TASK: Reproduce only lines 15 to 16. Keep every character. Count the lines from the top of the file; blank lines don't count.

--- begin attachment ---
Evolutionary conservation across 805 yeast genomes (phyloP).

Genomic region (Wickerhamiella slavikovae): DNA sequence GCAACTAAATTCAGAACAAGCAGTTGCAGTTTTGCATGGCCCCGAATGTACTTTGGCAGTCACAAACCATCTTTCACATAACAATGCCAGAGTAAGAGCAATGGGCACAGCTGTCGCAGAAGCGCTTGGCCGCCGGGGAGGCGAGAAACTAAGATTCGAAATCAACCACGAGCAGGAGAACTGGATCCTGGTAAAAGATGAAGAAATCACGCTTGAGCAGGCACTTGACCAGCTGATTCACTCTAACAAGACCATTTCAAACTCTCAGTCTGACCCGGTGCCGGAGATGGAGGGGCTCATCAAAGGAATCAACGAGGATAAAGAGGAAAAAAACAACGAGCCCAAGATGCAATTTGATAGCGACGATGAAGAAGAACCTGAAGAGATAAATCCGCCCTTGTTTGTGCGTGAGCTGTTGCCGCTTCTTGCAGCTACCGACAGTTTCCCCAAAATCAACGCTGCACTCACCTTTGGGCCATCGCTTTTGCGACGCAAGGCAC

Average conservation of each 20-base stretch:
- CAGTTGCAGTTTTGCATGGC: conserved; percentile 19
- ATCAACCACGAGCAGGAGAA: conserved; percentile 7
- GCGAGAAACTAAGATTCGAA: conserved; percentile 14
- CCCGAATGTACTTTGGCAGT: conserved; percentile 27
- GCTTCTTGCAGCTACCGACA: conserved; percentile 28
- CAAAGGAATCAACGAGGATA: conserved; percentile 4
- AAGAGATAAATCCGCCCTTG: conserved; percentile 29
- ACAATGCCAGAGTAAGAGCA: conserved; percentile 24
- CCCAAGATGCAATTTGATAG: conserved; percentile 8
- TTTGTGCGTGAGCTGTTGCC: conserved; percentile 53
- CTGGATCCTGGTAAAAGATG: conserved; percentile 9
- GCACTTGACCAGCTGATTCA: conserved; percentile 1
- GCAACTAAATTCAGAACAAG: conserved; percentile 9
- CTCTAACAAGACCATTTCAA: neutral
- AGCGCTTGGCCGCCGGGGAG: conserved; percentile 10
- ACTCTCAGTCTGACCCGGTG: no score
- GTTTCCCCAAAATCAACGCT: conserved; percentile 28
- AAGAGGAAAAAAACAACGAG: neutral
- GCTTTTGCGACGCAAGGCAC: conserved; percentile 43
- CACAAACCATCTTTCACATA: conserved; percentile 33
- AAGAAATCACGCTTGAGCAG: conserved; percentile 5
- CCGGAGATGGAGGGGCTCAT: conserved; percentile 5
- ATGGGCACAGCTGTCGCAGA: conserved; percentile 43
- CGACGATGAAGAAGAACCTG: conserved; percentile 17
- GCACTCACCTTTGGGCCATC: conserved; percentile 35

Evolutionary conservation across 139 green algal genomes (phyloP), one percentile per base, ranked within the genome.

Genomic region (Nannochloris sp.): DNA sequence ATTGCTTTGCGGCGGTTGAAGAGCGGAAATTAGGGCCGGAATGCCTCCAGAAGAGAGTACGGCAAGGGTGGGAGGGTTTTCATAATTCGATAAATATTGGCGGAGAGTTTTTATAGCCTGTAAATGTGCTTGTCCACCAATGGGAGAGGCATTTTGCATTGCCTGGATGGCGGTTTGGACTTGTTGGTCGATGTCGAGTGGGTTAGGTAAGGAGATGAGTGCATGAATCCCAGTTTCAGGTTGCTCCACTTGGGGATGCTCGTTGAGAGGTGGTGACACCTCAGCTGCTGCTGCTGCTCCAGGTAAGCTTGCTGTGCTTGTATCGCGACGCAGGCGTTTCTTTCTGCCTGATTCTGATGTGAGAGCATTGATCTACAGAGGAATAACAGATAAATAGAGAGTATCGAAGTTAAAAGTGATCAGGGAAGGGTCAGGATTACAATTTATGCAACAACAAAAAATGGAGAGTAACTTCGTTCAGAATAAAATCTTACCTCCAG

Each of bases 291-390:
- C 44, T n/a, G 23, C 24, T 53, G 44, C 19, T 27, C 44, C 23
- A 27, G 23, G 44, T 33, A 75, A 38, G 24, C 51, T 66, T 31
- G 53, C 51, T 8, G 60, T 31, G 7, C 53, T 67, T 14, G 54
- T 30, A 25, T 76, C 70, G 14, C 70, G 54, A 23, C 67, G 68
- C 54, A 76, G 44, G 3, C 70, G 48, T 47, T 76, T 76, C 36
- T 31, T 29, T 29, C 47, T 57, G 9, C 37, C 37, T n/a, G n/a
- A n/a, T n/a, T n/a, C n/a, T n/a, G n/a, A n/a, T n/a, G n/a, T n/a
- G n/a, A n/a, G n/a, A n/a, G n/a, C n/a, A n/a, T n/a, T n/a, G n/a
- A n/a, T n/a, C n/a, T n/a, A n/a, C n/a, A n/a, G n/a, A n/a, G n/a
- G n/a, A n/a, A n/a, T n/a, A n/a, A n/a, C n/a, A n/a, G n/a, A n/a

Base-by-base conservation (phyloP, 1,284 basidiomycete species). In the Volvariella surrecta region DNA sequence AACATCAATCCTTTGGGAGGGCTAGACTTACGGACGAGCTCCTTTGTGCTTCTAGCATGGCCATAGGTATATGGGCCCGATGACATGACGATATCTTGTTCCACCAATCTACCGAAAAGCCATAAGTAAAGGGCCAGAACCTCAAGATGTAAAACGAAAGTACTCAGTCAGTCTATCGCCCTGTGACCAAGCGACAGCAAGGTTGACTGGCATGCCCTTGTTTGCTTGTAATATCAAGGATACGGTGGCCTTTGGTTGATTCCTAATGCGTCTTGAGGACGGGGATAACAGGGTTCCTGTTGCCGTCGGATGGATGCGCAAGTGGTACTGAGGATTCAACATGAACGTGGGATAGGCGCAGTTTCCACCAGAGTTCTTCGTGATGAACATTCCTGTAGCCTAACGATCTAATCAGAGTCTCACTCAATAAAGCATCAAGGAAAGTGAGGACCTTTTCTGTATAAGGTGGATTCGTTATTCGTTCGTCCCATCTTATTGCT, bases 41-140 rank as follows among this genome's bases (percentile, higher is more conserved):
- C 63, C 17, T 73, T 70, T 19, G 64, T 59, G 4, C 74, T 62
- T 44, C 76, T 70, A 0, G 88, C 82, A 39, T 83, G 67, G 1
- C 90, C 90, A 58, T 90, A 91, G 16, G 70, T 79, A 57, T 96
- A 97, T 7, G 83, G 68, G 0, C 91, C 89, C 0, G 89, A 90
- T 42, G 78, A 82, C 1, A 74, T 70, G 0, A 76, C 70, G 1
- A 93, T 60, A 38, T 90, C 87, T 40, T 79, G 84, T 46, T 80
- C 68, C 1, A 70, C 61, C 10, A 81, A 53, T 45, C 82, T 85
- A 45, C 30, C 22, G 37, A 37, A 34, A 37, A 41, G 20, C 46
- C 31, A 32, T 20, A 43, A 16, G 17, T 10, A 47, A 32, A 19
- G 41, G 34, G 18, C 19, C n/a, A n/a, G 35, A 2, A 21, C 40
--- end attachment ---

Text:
- GCACTTGACCAGCTGATTCA: conserved; percentile 1
- GCAACTAAATTCAGAACAAG: conserved; percentile 9